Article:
I’d suggest you to consider using if expression in Kotlin. This is pretty idiomatic:
return if (!response.isSuccessful()) "fail" else response.body().string()
It becomes slightly better if you flip it:
return if (response.isSuccessful()) response.body().string() else "fail"
And you if are actually designing your own Kotlin API for response object, then you can make body() return null when response is not successful, and the usage is going to be even better with Kotlin’s elvis operator:
If you happen to find yourself writing this kind of code often, then you can consider defining an extension function like this one for the corresponding Response class (whatever it is the actual class you are using):
fun Response.bodyOrNull(): Body? = if (isSuccessful()) body() else null
I think your idea (bodyOrNull) is only useful in some special cases. The purpose of ternary operator is for more general cases. The main advantage of using ternary operator is making code concise when the logic is short. This kind of logic happens very often in real life. Let’s compare these 2 versions:
val v = if (b) x else y // 23 chars
val v = b ? x : y // 17 chars (saved 6 chars = 26%)
result = if (response.isSuccessful()) response.body().string() else "fail" //74 chars
result = response.isSuccessful() ? response.body().string() : "fail" //68 chars (saved 6 chars = 8%)
IMO, saving 26% of time for typing in first case is really a good deal, plus the code in 2nd line is very clean and easier to read. For the later, we can only save 8% of time. If the expression is longer, it would be better to use if/else and separate into multiple lines to improve code readability.
I am really wonder why Kotlin doesn’t support this feature. The goal of Kotlin is to be better than Java, but in this case, it is not.
Of course, we must always check for other perspectives. Therefore I asked: “why Kotlin doesn’t support this feature?”
If the feature is only a good thing, does not prevent other features and used commonly, then it should be supported (or at least plan to do it if it is not yet so important).
In the case of “optional semicolons”, Kotlin has the right decision because it saves developers’ time and make them happy. Ternary operator will also do the same job.
I believe Kotlin lacks ternary conditional operator because it was impossible to get it into the grammar at the point the language was designed. For example, colon : was used to do static type assertion: val c = someList: Collection // now c is Collection<T>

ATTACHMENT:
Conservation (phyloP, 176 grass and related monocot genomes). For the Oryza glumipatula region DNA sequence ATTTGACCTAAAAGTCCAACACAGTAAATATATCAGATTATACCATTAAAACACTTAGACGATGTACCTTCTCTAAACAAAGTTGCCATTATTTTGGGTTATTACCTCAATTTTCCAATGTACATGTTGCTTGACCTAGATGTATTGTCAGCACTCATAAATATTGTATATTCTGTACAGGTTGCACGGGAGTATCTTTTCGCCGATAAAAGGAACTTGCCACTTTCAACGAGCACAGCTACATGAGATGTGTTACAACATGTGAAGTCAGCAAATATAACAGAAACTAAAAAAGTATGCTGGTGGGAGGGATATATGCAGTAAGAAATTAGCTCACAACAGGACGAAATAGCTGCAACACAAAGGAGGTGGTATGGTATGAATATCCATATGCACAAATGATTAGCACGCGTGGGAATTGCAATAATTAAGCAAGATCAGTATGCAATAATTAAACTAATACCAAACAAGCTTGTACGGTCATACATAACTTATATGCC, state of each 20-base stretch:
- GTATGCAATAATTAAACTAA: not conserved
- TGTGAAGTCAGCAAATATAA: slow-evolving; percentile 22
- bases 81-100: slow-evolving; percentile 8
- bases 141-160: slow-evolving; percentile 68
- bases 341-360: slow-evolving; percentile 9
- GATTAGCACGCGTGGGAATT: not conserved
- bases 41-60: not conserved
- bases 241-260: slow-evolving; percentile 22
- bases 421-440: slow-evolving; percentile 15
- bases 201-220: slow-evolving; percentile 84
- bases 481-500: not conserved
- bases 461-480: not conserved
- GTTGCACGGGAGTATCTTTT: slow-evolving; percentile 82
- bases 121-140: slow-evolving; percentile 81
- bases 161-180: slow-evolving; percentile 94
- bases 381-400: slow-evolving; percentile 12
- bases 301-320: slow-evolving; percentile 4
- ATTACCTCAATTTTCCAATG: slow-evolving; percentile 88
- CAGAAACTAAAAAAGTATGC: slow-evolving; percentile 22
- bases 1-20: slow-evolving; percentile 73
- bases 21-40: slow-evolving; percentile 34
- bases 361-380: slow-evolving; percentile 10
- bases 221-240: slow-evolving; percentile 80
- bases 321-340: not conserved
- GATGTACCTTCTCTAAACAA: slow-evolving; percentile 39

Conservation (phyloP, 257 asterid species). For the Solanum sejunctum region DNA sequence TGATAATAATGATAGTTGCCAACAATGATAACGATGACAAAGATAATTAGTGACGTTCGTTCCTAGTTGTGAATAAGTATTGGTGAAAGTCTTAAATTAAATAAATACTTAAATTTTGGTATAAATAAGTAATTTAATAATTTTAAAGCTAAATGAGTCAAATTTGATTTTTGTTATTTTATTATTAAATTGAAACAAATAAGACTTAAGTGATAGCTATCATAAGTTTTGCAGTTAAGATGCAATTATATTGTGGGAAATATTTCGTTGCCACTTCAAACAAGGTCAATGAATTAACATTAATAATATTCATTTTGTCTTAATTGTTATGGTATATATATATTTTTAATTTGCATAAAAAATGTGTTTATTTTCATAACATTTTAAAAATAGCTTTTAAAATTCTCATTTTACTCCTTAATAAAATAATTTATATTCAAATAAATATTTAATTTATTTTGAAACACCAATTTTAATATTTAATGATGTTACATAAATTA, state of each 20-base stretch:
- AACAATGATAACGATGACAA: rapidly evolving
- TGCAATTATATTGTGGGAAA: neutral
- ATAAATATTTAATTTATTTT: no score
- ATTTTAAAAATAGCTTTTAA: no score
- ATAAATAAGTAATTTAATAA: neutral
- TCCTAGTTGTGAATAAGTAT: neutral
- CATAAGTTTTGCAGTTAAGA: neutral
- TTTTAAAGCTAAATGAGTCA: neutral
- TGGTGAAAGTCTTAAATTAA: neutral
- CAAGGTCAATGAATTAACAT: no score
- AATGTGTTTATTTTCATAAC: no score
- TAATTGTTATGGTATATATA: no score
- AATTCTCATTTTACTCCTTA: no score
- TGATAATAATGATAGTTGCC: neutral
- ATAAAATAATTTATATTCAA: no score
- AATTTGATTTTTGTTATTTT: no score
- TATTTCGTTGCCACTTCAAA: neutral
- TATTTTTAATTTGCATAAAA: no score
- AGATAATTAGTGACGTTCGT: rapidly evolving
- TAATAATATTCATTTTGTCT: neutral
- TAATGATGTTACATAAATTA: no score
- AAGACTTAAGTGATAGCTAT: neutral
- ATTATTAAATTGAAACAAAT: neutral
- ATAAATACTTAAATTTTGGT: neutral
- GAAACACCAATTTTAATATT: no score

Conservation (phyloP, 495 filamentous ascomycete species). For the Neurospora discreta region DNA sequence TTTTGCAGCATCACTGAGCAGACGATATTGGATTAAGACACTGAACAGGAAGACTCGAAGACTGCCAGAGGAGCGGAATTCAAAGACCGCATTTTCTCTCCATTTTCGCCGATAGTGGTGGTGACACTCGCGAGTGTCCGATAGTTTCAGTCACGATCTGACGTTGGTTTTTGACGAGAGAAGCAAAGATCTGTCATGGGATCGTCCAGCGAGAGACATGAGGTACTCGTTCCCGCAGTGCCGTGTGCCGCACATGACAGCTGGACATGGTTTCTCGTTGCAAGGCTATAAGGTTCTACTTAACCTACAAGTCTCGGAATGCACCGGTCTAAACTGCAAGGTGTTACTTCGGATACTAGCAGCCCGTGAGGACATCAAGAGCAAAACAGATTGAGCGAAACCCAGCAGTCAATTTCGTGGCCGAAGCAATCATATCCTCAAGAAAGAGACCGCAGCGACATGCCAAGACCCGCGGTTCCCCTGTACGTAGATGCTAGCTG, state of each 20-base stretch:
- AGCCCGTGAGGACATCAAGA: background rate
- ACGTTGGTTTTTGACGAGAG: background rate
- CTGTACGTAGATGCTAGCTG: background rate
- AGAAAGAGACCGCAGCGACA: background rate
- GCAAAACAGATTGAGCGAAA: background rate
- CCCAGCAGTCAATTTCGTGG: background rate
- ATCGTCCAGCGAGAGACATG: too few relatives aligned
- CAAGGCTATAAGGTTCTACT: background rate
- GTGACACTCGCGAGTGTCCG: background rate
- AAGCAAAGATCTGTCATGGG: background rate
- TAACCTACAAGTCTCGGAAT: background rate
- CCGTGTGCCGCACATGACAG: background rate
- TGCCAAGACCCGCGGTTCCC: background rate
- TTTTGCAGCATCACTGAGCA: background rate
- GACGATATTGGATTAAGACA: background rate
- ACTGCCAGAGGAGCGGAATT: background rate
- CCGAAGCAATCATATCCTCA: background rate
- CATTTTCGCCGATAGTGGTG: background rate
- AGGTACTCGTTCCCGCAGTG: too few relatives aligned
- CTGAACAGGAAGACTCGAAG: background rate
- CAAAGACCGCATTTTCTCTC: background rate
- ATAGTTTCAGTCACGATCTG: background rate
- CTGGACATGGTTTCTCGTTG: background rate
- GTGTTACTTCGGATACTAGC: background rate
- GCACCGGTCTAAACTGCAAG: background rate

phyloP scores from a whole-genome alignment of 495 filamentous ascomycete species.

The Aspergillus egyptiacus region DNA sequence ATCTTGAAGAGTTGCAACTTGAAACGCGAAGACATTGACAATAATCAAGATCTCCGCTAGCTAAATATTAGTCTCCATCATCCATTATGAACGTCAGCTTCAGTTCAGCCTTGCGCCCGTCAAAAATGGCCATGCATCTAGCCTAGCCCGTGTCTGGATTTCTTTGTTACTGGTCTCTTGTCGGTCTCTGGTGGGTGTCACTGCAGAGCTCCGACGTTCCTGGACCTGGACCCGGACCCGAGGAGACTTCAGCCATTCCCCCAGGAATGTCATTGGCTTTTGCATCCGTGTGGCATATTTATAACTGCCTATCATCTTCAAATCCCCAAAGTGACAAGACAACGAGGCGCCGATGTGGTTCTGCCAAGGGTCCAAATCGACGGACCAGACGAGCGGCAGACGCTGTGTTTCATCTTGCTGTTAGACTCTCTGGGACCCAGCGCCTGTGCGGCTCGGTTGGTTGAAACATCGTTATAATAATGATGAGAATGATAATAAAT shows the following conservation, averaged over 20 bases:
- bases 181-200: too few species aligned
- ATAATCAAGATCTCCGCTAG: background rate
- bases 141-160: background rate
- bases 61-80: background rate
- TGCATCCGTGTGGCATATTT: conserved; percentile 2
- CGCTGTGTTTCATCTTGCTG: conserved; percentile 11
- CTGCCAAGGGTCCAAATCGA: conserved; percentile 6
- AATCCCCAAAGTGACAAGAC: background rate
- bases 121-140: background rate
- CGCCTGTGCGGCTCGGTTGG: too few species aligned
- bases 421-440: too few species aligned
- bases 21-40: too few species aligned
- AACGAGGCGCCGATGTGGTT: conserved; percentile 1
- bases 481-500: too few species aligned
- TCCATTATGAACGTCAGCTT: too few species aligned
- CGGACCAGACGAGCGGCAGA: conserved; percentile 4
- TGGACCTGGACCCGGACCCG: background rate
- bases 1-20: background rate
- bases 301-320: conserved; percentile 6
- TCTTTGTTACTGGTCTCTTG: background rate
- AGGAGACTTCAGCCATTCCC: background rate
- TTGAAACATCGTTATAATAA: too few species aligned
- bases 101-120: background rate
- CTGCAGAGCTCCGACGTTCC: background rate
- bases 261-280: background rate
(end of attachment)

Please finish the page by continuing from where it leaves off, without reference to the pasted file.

That syntax was removed before 1.0, but I’m not sure is there any syntactical obstacles left for ternary conditional operator.
i think, the bigger any project will be, the more one will need to write if/else, and because of that, in a strategic point of view it looks like it would be better to add a ternary operator in the compiler
It’s highly debatable that the omission will actually cost you, if any, it may actually save you some costs. Multiple constructs of the same type can make code more difficult to read. The less characters argument is easily debunked: we would be writing the shortest class and function names possible if that would actually saves use money, which it doesn’t.
So all this cutting cost is just speculating, we need actual numbers and studies if this is going to be the argument for a conditional operator.
After a year of writing Kotlin code, I still start writing ? and catch myself when completions don’t work because the code makes no sense in Kotlin.
I have plenty of Kotlin if else expressions used but still prefer the elegance and aesthetics of the ternary operator, for short and shallow conditional expressions. I know and understand that the if in Kotlin and ? : are equivalent but that is not the point.
If else may be equivalent and only 4 characters longer but not as elegant for simple conditions and expressions.
It is definitely not an argument against Kotlin, which I find in general very elegant and highly productive, especially when compared to Java, but it is a minor nuisance.
For anything but short conditions and maybe one nesting level, I prefer the full if/else syntax which lends itself to better formatting to convey the logical structure.
It is not lack of Kotlin coding either, in my Markdown Navigator plugin Java and Kotlin code is about 50/50 with 60k lines of each. Kotlin being more terse, I would argue that I have more functionality implemented in Kotlin than Java.
I was hoping with time to get over ternary operator use but so far have not managed to kick the habit.